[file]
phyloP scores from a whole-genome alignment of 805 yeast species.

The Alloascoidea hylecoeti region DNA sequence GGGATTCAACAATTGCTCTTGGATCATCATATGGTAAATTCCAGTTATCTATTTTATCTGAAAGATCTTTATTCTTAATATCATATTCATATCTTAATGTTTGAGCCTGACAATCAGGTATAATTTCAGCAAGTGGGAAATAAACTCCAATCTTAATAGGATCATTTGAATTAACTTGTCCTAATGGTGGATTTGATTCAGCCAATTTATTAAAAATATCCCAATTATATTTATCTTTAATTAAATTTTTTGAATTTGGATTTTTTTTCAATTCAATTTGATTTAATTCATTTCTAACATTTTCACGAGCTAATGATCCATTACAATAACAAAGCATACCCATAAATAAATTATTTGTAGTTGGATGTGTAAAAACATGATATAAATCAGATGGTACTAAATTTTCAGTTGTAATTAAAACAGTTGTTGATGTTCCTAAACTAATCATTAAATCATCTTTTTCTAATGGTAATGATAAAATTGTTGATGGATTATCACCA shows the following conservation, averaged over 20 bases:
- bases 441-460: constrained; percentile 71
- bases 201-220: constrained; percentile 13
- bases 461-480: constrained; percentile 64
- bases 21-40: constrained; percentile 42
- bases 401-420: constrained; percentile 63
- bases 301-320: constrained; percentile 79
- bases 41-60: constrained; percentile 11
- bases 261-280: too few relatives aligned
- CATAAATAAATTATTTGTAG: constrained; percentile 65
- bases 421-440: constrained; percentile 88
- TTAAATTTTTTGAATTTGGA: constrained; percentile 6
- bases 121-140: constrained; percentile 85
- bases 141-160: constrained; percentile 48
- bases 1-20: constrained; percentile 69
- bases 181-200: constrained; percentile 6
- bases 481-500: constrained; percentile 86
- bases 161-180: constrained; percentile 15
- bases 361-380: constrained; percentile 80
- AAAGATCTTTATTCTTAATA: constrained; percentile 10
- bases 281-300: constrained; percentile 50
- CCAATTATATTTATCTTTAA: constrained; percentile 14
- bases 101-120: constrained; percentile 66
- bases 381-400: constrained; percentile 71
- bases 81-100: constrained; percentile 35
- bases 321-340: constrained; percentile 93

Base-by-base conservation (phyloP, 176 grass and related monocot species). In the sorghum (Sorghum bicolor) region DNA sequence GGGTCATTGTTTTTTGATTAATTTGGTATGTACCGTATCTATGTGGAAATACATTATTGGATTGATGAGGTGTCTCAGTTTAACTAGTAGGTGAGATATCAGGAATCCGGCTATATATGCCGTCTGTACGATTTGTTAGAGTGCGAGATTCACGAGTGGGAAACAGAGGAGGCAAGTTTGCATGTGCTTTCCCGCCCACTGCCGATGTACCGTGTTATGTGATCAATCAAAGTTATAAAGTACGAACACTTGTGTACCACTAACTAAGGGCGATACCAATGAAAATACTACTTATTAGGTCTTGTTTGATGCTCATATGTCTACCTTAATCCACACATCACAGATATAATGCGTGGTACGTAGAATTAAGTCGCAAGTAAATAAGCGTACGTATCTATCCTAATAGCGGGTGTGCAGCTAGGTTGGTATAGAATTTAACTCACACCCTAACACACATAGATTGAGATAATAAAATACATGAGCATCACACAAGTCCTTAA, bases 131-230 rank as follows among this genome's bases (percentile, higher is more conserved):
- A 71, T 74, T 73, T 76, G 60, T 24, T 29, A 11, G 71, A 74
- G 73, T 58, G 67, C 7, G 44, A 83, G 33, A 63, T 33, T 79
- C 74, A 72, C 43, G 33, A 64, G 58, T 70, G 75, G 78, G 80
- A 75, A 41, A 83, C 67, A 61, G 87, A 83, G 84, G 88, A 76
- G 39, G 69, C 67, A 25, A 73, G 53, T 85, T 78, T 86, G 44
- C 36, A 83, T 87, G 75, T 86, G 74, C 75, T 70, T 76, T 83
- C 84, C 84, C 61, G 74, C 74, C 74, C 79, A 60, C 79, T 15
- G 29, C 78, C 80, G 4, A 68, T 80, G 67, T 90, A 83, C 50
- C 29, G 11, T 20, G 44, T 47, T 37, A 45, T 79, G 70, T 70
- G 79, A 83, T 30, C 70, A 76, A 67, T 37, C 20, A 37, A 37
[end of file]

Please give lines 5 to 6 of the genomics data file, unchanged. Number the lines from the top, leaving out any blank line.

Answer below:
- bases 461-480: constrained; percentile 64
- bases 21-40: constrained; percentile 42